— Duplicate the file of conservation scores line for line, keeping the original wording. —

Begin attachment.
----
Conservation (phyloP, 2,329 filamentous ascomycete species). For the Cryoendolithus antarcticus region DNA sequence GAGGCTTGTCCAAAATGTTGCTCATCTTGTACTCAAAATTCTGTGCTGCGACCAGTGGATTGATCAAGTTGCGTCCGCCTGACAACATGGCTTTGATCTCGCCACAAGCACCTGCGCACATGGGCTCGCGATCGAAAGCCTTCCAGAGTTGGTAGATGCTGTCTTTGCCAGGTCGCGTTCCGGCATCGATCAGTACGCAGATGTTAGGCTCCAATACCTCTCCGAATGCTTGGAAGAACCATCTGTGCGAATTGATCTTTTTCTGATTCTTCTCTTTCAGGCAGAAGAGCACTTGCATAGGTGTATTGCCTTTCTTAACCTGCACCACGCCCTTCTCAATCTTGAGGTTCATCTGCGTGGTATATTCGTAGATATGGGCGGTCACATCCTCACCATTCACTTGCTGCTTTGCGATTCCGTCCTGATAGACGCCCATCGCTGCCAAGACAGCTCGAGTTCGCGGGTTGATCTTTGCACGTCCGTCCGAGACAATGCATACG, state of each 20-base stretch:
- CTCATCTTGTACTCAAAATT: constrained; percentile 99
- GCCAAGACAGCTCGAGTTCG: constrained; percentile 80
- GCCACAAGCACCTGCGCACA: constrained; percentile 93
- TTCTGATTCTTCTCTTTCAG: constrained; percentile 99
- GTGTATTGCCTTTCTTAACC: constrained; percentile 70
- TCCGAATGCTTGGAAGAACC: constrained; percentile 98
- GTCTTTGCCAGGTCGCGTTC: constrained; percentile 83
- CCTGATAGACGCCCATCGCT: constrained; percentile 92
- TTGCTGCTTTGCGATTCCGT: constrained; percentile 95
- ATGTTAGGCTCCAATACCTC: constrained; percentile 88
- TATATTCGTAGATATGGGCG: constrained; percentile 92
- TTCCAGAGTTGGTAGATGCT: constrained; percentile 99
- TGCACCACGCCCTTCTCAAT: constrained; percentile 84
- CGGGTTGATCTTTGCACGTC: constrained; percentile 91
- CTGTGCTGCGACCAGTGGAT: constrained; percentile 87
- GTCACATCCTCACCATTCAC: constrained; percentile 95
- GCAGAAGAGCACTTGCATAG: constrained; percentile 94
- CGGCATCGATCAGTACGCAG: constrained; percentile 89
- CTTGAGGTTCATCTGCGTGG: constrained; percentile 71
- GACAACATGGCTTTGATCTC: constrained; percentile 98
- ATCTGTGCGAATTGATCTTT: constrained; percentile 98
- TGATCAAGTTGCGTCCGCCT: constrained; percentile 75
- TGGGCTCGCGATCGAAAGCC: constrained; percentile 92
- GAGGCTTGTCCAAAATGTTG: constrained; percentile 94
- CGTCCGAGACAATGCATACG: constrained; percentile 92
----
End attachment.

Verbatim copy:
Conservation (phyloP, 2,329 filamentous ascomycete species). For the Cryoendolithus antarcticus region DNA sequence GAGGCTTGTCCAAAATGTTGCTCATCTTGTACTCAAAATTCTGTGCTGCGACCAGTGGATTGATCAAGTTGCGTCCGCCTGACAACATGGCTTTGATCTCGCCACAAGCACCTGCGCACATGGGCTCGCGATCGAAAGCCTTCCAGAGTTGGTAGATGCTGTCTTTGCCAGGTCGCGTTCCGGCATCGATCAGTACGCAGATGTTAGGCTCCAATACCTCTCCGAATGCTTGGAAGAACCATCTGTGCGAATTGATCTTTTTCTGATTCTTCTCTTTCAGGCAGAAGAGCACTTGCATAGGTGTATTGCCTTTCTTAACCTGCACCACGCCCTTCTCAATCTTGAGGTTCATCTGCGTGGTATATTCGTAGATATGGGCGGTCACATCCTCACCATTCACTTGCTGCTTTGCGATTCCGTCCTGATAGACGCCCATCGCTGCCAAGACAGCTCGAGTTCGCGGGTTGATCTTTGCACGTCCGTCCGAGACAATGCATACG, state of each 20-base stretch:
- CTCATCTTGTACTCAAAATT: constrained; percentile 99
- GCCAAGACAGCTCGAGTTCG: constrained; percentile 80
- GCCACAAGCACCTGCGCACA: constrained; percentile 93
- TTCTGATTCTTCTCTTTCAG: constrained; percentile 99
- GTGTATTGCCTTTCTTAACC: constrained; percentile 70
- TCCGAATGCTTGGAAGAACC: constrained; percentile 98
- GTCTTTGCCAGGTCGCGTTC: constrained; percentile 83
- CCTGATAGACGCCCATCGCT: constrained; percentile 92
- TTGCTGCTTTGCGATTCCGT: constrained; percentile 95
- ATGTTAGGCTCCAATACCTC: constrained; percentile 88
- TATATTCGTAGATATGGGCG: constrained; percentile 92
- TTCCAGAGTTGGTAGATGCT: constrained; percentile 99
- TGCACCACGCCCTTCTCAAT: constrained; percentile 84
- CGGGTTGATCTTTGCACGTC: constrained; percentile 91
- CTGTGCTGCGACCAGTGGAT: constrained; percentile 87
- GTCACATCCTCACCATTCAC: constrained; percentile 95
- GCAGAAGAGCACTTGCATAG: constrained; percentile 94
- CGGCATCGATCAGTACGCAG: constrained; percentile 89
- CTTGAGGTTCATCTGCGTGG: constrained; percentile 71
- GACAACATGGCTTTGATCTC: constrained; percentile 98
- ATCTGTGCGAATTGATCTTT: constrained; percentile 98
- TGATCAAGTTGCGTCCGCCT: constrained; percentile 75
- TGGGCTCGCGATCGAAAGCC: constrained; percentile 92
- GAGGCTTGTCCAAAATGTTG: constrained; percentile 94
- CGTCCGAGACAATGCATACG: constrained; percentile 92